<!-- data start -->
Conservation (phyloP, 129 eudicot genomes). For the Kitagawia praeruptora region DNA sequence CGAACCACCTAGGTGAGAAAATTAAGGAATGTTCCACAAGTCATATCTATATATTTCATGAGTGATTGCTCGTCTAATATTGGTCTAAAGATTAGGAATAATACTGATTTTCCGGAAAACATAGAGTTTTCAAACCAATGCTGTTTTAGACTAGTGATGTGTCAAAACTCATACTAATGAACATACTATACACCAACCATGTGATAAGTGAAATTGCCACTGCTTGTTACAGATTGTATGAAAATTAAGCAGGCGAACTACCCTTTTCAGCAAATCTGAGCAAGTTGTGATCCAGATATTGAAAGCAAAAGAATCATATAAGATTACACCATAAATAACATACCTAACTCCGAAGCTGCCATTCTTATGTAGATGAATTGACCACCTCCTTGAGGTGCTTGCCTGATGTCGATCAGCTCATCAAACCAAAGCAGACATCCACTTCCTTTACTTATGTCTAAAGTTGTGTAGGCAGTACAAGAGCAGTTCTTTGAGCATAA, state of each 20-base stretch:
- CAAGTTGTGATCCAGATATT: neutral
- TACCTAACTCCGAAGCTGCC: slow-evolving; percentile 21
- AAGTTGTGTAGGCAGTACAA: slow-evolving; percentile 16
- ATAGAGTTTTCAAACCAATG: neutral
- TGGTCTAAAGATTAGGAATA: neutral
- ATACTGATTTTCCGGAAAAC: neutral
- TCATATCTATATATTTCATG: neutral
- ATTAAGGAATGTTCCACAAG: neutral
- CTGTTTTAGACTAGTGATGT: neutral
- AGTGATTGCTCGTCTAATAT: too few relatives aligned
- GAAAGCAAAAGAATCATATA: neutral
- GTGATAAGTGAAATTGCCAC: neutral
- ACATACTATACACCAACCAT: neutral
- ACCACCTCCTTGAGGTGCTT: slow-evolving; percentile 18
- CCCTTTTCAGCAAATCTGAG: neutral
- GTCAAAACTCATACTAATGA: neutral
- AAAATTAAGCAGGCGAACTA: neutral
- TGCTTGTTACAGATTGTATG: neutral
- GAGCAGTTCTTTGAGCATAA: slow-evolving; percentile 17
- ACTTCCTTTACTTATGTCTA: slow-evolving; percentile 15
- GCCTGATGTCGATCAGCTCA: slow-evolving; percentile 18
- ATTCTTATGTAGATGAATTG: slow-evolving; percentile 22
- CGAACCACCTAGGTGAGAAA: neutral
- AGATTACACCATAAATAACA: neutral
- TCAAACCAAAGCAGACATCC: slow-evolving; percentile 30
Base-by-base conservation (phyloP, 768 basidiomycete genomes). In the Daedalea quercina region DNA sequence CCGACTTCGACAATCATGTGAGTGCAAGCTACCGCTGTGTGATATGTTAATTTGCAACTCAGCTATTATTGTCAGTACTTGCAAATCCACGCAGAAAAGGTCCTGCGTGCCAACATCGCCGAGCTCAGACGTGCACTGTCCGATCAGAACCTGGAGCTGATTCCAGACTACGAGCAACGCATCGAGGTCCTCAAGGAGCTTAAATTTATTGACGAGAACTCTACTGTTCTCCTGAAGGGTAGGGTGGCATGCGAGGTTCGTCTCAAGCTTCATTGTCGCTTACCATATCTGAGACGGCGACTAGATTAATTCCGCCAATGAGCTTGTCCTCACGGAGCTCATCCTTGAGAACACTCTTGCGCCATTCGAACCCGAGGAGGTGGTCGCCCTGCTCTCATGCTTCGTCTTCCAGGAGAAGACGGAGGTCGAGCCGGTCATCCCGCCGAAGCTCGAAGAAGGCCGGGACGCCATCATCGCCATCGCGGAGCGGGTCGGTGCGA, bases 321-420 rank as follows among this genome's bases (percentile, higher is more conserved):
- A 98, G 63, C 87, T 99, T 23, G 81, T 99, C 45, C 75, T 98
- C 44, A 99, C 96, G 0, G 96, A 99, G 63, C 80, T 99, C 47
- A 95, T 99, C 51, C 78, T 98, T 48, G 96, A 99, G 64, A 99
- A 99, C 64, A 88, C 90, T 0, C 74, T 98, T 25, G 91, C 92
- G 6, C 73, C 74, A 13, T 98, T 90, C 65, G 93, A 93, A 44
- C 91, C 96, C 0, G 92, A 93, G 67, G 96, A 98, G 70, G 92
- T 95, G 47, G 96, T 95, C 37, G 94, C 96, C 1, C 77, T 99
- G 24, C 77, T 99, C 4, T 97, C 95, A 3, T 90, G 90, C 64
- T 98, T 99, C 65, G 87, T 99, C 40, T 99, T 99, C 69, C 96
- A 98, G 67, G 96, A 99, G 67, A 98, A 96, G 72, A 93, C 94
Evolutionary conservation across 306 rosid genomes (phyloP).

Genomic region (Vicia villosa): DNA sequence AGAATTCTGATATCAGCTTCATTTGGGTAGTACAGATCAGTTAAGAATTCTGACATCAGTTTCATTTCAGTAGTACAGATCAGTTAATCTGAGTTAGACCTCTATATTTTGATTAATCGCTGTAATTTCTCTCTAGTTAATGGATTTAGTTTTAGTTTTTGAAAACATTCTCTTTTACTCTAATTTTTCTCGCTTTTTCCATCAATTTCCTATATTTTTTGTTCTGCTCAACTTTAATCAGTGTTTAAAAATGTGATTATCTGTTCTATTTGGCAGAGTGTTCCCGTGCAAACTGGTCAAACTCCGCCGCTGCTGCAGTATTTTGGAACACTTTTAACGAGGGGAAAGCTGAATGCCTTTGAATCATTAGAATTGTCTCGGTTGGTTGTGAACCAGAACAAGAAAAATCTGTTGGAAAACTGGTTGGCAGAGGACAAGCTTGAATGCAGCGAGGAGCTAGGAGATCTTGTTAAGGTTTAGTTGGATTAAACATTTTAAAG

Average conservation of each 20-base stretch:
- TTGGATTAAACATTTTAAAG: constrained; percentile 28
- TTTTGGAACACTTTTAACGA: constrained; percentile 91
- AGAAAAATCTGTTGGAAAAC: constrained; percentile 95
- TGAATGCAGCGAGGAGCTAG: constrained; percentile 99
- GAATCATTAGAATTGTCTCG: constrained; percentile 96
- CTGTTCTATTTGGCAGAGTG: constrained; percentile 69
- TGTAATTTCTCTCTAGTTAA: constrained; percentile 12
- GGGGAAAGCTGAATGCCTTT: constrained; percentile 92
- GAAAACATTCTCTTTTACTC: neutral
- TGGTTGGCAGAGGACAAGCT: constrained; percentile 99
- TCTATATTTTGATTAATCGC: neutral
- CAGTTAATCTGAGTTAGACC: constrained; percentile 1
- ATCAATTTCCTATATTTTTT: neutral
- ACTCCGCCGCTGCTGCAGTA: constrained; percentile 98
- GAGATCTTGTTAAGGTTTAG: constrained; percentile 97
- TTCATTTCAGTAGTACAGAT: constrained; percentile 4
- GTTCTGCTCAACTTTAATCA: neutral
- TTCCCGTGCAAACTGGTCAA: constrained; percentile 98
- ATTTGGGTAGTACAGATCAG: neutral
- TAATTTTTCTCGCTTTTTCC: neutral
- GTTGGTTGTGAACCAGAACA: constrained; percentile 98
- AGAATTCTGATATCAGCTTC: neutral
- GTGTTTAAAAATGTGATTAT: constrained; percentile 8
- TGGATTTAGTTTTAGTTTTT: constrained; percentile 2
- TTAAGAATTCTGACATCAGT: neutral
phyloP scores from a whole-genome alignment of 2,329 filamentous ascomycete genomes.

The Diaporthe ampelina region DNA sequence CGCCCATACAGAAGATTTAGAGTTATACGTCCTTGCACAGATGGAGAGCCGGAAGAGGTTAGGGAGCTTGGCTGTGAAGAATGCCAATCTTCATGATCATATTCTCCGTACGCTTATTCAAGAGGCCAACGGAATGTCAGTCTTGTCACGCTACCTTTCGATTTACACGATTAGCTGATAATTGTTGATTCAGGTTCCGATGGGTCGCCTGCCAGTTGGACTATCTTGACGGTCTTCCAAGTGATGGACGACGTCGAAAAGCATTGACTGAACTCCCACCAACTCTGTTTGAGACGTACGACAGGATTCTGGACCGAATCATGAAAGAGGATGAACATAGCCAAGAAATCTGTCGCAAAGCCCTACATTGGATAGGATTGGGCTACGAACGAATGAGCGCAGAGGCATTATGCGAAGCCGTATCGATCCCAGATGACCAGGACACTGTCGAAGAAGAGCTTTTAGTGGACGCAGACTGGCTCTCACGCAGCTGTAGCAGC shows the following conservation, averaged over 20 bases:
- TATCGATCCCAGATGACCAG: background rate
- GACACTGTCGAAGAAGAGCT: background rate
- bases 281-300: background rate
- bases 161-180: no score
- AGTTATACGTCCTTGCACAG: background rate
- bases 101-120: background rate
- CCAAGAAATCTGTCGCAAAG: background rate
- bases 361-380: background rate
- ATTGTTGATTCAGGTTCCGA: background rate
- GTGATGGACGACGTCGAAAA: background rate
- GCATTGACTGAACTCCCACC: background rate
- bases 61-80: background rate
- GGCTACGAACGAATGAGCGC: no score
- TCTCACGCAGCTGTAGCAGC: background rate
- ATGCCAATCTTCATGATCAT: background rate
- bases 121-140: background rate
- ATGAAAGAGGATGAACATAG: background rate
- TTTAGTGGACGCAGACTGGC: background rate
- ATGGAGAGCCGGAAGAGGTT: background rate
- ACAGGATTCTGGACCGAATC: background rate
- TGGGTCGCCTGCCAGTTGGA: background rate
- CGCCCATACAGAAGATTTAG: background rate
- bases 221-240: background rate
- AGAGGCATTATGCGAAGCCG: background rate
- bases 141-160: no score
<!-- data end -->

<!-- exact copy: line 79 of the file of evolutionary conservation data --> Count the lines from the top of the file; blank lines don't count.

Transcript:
- bases 61-80: background rate